I was having a good day. They were rare enough in my line of work, so I didn’t overthink it. It was a bright, crisp day, the air just between uncomfortably warm and chilly, and smelling of leaves and frost. Leaves on the trees were just beginning to turn, from greens to golds and reds. They scuttled down the empty streets of the Lot, making a sound like a dog’s claws on concrete.
I was in the back yard with Cora, my live-in assistant. She’d talked me into tilling up a corner of the yard and buying her some seeds so she could have a vegetable garden. She claimed I’d had too many waffles and Cokes. I claimed she was trying to kill me with roughage.
Brother Shaun (on loan from the Church of the Monstrum) was in the front yard, clipping the long grass. The trick was, he said, to keep it long enough that no one noticed you lived there, but short enough that things couldn’t hide in it. He said ‘things’ just like that, with a slight emphasis that made me think maybe he believed there really were tigers in the long grass.
Cora was on her knees in the dirt, ripping weeds out by the roots. With the ferocity that she went after them, I almost felt sorry for the little green bastards as they went flying over her shoulder. I sidestepped one as it came at me, and took a sip of my drink.
“Working out some issues?”
She blew a hair out of her face and leaned back onto her heels, and wiped an arm across her forehead.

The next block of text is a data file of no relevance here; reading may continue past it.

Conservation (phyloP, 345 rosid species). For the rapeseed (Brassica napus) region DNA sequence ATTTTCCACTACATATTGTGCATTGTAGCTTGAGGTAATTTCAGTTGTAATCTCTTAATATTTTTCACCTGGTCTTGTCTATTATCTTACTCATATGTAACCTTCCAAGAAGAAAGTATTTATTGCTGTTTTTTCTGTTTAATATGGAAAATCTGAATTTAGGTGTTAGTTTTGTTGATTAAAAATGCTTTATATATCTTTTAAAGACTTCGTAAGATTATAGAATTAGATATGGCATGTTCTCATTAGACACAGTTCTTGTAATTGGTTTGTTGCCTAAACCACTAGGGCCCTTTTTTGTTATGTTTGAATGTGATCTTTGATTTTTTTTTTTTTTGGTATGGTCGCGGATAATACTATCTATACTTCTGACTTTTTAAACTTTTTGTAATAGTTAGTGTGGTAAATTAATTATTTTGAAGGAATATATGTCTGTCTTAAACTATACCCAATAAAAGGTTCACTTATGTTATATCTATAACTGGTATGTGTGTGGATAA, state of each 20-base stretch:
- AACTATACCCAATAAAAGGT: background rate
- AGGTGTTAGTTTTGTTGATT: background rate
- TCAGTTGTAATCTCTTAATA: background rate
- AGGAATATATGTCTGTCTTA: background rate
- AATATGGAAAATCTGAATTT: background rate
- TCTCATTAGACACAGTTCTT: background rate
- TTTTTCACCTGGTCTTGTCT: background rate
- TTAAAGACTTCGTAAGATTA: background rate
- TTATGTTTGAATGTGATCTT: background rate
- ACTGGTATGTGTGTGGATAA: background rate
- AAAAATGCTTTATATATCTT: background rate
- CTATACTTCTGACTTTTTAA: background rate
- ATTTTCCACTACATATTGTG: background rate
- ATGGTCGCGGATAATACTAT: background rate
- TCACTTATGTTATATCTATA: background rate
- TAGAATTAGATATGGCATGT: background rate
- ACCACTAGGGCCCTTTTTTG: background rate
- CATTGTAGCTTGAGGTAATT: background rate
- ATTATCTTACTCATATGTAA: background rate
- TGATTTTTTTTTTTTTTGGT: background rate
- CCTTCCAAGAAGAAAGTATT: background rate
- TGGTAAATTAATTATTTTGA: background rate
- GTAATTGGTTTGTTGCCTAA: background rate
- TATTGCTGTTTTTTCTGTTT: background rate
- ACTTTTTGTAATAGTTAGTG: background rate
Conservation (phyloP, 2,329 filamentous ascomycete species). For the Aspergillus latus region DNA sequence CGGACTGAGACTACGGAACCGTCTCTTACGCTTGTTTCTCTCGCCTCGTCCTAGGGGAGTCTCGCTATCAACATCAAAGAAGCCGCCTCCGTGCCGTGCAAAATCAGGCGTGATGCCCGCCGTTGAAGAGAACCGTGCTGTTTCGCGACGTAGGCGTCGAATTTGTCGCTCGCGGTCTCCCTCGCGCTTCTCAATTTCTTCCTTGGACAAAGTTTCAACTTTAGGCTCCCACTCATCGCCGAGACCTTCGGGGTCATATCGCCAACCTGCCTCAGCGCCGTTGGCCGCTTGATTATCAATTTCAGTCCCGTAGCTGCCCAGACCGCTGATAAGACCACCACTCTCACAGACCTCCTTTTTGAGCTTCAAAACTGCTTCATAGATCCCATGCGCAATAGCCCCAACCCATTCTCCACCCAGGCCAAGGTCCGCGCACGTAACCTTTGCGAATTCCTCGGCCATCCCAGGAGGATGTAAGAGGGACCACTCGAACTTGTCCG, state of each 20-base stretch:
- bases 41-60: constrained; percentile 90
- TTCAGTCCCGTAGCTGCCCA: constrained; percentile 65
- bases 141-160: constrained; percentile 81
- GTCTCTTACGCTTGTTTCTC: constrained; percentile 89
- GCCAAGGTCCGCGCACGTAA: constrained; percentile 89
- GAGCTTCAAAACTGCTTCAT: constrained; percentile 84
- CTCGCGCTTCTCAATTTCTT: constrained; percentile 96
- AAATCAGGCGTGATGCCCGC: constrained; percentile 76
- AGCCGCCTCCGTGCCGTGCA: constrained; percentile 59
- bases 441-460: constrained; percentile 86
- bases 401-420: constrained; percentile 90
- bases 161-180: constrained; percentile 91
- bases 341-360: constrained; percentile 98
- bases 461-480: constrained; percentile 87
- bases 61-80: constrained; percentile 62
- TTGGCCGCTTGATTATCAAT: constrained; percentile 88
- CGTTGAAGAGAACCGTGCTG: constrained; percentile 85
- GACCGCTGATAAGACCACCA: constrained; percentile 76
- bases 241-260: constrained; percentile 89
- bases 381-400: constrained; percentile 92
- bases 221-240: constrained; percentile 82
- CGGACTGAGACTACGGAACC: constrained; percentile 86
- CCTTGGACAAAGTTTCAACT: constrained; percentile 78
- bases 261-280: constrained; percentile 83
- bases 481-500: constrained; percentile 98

“City’s giving me grief about our office. Says we’re in a private zone, and we should be in a commercial. Plus, there’s property taxes coming u-”
She was cut off by Brother Shaun calling from the front.
“Hey! Wolf! Cora!”
“Yeah?” I called up. I wasn’t feeling super motivated. The weather was making me feel lazy.
“You should come up.” Shaun called. “There’s a- there’s a guy here.”
Cora and I looked at each other. I set my drink down, and she got up and dusted her knees. We walked around the house, the tall grass whispering at our shins. Brother Shaun was standing in front, a pair of clippers dangling from one hand. He saw us and pointed to a figure in the street. It was just standing there, swaying slightly back and forth. I could smell rotted meat and fresh soil. It opened its mouth, and a groan escaped, drifting toward us on the breeze.
“Is that -?” Cora asked.
“Nah, couldn’t be.” I said.
Brother Shaun was already halfway to the man. I could see he was dressed in dirty clothes, and wondered if he was one of the Brothers. Maybe one who’d fallen on harder times. The man seemed to be suddenly aware of Shaun, and began to shuffle toward him, as though his limbs were stiff.
“Shaun!” I called out.
The brother looked over his shoulder and waved to us. “It’s fine. I know what to do.”
He closed the distance to the man, and in a second, had stabbed his clippers into his chest. Black goo ran from the wound, though the man didn’t seem to notice. I wondered if I’d just seen a monk stab someone to death. Shaun nodded once to himself, tugged the clippers free, and jammed them into the man’s eye socket. I cringed. I felt Cora do the same next to me. The man, whoever he had been, fell to the ground, unmoving. Shaun looked up and back at us, giving the thumbs-up.
“Oh shit.” Cora said beside me.